August 26, 2020

Crystal Muench works every week to arrange the floral donations from our community partner, Trader Joes, into beautiful flower arrangements for our patients. What drew you to hospice volunteering? My childhood best friend’s daughter died of a rare type of brain cancer at the age of five. During this, I was exposed to the work […]

March 26, 2020

Klamath Falls, Oreogon Hi Everyone, Yesterday morning as I drove through an empty downtown Klamath Falls-void of people and cars alike—giant snowflakes fell from the sky and gently fell across the empty streets, and for a moment it was like I was in some dystopian movie, half expecting a helicopter to land and guys in […]

December 26, 2019

Klamath Falls, Ore. – Oregon Tech students work to comfort hospice patients. Students in the Bio-Health Sciences Club has been making blankets for High Desert Hospice for several years. Student Marissa McGinnis is a member of the club. “This year we wanted to make it bigger and better than all the rest of the years.” The […]

November 20, 2019

Karen and Kay are our dynamic duo who use their friendship and shared faith to serve hospice patients as a team. Karen has a background in hospice, having spent part of her career managing a hospice office in Cumming, GA. “My husband passed away on hospice, and it was not a good experience. Very little […]

September 11, 2019

Klamath Falls, Ore. – High Desert Hospice of Klamath Falls hosted a butterfly release Saturday afternoon. Nearly 200 people showed up at the Moore Park Pavilion to remember friends and loved ones recently lost. “What we’re doing today, is our non-profit High Desert Hospice Foundation is doing a butterfly release.”  Explains Barbara Golden of High […]

April 10, 2019

A patient of ours wanted to try Rocky Mountain Oysters before he died. He expressed this wish to his Hospice CNA and she immediately began making connections within our community to see it through. Within a matter of about a week, the patient was enjoying authentic, Rocky Mountain Oysters, harvested from a local farm by […]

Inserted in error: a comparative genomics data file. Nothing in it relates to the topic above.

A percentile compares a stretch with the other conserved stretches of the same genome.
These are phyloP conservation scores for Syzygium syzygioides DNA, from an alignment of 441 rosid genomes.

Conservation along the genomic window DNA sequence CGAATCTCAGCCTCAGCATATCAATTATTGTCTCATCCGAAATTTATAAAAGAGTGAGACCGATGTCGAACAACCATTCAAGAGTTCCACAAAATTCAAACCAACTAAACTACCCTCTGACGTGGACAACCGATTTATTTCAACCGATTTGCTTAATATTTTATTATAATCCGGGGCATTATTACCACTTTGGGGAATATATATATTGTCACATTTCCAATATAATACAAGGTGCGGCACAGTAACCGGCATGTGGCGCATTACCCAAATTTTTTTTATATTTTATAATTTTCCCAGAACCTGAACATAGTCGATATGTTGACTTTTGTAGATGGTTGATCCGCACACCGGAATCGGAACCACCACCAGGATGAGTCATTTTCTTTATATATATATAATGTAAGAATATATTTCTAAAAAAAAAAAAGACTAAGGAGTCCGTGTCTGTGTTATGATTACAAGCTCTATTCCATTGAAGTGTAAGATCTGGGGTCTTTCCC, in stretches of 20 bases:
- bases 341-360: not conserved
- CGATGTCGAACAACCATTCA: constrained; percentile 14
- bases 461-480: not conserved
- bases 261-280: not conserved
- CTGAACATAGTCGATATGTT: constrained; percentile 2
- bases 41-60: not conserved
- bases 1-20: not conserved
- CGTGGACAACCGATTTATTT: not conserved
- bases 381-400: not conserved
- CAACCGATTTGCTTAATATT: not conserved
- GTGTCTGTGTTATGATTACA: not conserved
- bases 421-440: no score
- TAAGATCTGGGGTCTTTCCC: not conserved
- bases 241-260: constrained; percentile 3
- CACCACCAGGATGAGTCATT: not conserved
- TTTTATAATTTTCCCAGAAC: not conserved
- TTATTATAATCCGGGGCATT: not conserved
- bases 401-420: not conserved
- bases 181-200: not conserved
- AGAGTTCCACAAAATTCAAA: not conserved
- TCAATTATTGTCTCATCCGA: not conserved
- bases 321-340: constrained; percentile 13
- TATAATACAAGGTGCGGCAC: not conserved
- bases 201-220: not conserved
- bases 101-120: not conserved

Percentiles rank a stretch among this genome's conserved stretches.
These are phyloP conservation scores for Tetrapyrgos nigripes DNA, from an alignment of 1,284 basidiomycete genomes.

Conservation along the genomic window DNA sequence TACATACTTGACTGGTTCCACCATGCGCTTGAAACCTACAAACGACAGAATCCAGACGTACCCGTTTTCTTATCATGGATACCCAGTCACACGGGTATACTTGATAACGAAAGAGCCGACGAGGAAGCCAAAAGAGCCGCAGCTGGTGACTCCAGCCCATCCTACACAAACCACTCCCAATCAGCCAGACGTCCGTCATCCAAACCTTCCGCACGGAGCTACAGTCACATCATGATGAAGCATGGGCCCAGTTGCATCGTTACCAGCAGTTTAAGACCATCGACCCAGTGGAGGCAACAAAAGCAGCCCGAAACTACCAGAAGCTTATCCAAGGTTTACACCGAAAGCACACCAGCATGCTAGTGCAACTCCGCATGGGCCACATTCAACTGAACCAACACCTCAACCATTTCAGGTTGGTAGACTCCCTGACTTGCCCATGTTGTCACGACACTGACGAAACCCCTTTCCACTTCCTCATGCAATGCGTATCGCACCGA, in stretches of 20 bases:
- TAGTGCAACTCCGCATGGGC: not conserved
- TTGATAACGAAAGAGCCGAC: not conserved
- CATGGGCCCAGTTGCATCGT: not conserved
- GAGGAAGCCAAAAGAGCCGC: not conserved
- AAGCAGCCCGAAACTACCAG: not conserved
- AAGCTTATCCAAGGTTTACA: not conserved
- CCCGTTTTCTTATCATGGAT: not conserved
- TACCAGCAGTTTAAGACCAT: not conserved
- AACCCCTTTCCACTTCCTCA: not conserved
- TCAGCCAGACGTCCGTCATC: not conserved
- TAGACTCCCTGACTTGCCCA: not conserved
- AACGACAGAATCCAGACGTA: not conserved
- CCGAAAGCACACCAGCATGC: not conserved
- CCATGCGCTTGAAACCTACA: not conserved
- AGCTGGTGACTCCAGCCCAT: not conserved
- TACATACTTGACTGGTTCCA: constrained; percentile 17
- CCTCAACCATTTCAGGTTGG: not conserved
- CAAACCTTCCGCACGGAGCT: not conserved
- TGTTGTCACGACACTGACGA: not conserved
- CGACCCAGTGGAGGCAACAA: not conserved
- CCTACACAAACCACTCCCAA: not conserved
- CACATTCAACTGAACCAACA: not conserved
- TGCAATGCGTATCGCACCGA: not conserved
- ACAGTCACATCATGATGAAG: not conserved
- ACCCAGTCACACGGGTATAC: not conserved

April 10, 2019

Our Foundation recently received a Foundation request for A relatively young patient who had relocated to Heart of Hospice’s service area to live with her daughter who would be able to care for her full time; the patient’s spouse was overwhelmed at home, being the primary caregiver for a special needs child.  Although the patient’s […]

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26/Aug/2020


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26/Mar/2020

Yesterday morning as I drove through an empty downtown Klamath Falls-void of people and cars alike—giant snowflakes fell from the sky and gently fell across the empty streets, and for a moment it was like I was in some dystopian movie, half expecting a helicopter to land and guys in hazmat suits all pile out of it. I was struck by how I couldn’t remember any natural cataclysm/ war/ B.S. like the COVID-19 that has changed things worldwide in such a short time. We’ve had pandemics before, but in our age of communication, the response has been swift relative to times past when people communicated by horse or by telegraph. In essence, our world shut down in 10ish days!

In fact, history shows every generation faces their own foe that can show the worst in humanity (to varying degrees, of course): war, economic depression, displacement from homeland, genocide, natural disasters, and those who seek to profit off it all; and now we have a new one that presents its own challenges and risks. So as the Good Book says, “we must be wise as serpents and as gentle as doves.”

I was reminded then of what Mr. Rogers (yes, that Mr. Rogers) once famously asked his mother when he was a child upon watching the violence surrounding the Civil Rights movement on the news. Her response was simple and elegant: “Look for the helpers.” Look for those who see the welfare of neighbors as well as their own families. Look for those who are willing to be there for someone else who knows how to walk in another person’s moccasins.